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COPCAS Student Blog: Fly Net Zero: A Progress in Aviation

Friday, November 26, 2021

On the topic of climate change, it is not uncommon that the aviation industry gets highly criticised for being a large contributor of CO2 emissions. Unlike other forms of transport such as trains and cars, there is not yet a clear zero-emission alternative to long-haul fossil fuel-powered flight. It is also widely known that aviation is complicated to decarbonise due to several reasons including the longevity of an aircraft fleet which makes it uniquely difficult to introduce newer, sustainable aircrafts that could help reduce carbon emissions. Additional hurdles including rigorous national and international safety standards that aircrafts need to pass further contribute to slow deployment of newer fleets. However, with increasing political and public pressure to take climate emergency more seriously, the aviation industry has started to announce net zero emissions targets by 2050.


AGS Airports Ltd, which owns and operates Aberdeen International, Glasgow and Southampton airports, is amongst the few in the industry to take the lead and make serious commitments towards achieving net zero carbon for their direct emissions.  In 2020, AGS have already made significant progress in addressing their environmental impacts with all three airports achieving carbon neutrality status for the emissions under their direct control. During the recent Fly Net Zero’ side event at COP26, which was hosted by Glasgow Airport, Derek Provan, Chief Executive Officer of AGS, has confirmed plans to build a solar farm at Glasgow airport large enough to support its continuous roll-out of electric vehicle charging infrastructure. We later found out in an interview with Derek, which was successfully arranged by Gwyneth Matthews, COPCAS PhD student on the ground in Glasgow, that the plan is part of its wider sustainability strategy to decarbonise its infrastructure and operations by the mid-2030s. Derek expressed his excitement surrounding the opportunity for real innovation and research as part of the process of taking climate action. His optimism did not waiver throughout the interview particularly when he highlighted the examples of current collaborative work that AGS have been involved with so far, within and outside the wider aviation industry, in response to tackling the climate emergency. Despite being enthusiastic, Derek also recognised the reality that there is still progress to be made in the aviation industry when it comes to achieving carbon neutrality. The agreement to ‘Fly Net Zero' is a huge step and commitment which will require collective contribution from all stakeholders and industry leaders in aviation. Derek addressed that there is now pressure and expectations “to be talking about what you are doing, not what just you are committing to do”.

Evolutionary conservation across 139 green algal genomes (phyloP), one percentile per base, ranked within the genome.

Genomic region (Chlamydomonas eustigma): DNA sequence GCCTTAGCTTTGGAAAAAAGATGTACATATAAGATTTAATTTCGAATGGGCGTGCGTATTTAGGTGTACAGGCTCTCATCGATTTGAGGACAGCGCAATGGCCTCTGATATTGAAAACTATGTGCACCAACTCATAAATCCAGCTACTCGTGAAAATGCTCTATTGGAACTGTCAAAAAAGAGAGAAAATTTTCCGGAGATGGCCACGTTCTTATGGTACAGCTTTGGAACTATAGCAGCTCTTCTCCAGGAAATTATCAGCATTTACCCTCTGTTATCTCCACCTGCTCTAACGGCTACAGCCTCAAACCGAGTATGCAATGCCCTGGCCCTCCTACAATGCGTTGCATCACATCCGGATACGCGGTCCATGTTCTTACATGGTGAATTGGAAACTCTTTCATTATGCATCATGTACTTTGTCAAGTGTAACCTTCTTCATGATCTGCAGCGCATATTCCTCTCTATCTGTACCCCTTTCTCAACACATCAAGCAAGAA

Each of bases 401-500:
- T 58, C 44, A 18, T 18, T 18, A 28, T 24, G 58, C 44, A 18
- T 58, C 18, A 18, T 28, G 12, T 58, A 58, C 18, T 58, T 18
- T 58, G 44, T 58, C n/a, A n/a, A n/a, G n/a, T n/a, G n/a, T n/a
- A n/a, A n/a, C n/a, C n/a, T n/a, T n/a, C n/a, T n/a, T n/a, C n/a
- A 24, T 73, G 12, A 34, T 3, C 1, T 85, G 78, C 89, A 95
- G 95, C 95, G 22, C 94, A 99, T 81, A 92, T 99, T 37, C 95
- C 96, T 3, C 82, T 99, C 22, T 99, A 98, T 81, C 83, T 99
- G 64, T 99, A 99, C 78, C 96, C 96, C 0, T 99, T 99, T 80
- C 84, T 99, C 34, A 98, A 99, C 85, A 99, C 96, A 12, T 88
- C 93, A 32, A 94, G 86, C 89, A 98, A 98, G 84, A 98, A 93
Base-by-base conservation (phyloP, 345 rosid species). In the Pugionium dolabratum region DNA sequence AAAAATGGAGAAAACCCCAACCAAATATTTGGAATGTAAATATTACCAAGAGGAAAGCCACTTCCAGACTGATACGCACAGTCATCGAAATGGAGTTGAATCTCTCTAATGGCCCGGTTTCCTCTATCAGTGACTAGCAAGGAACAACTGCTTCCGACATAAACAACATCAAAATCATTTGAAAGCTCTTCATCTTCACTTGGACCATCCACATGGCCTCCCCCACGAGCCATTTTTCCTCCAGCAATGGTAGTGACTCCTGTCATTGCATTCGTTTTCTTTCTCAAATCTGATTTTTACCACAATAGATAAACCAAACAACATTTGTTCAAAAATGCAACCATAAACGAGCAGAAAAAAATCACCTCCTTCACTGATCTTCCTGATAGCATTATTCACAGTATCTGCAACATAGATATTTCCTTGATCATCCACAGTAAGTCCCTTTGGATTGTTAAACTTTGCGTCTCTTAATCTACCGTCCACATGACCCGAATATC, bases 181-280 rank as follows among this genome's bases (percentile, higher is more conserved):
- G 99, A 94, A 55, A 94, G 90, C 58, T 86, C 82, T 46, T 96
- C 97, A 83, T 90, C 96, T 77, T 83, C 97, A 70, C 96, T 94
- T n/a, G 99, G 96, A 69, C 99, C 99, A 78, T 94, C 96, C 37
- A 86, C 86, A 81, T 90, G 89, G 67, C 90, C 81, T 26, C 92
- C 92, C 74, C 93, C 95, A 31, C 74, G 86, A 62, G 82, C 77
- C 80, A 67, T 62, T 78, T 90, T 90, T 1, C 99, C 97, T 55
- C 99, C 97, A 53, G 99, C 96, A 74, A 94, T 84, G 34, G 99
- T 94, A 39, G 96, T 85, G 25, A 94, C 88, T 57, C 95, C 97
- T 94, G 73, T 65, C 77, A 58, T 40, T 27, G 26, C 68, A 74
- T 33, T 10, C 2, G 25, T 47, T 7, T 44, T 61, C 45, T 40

Our conversation with Derek was one notably marked with hope and enthusiasm, and a clear message that he expressed was “that there once was a time when missing a target was acceptable in business when it came to sustainability targets, now it is as important as every other target, whether it be financial, security or safety… there is only one direction, which is we have to meet those targets”.


Written by Marimel Gler, PhD COPCAS student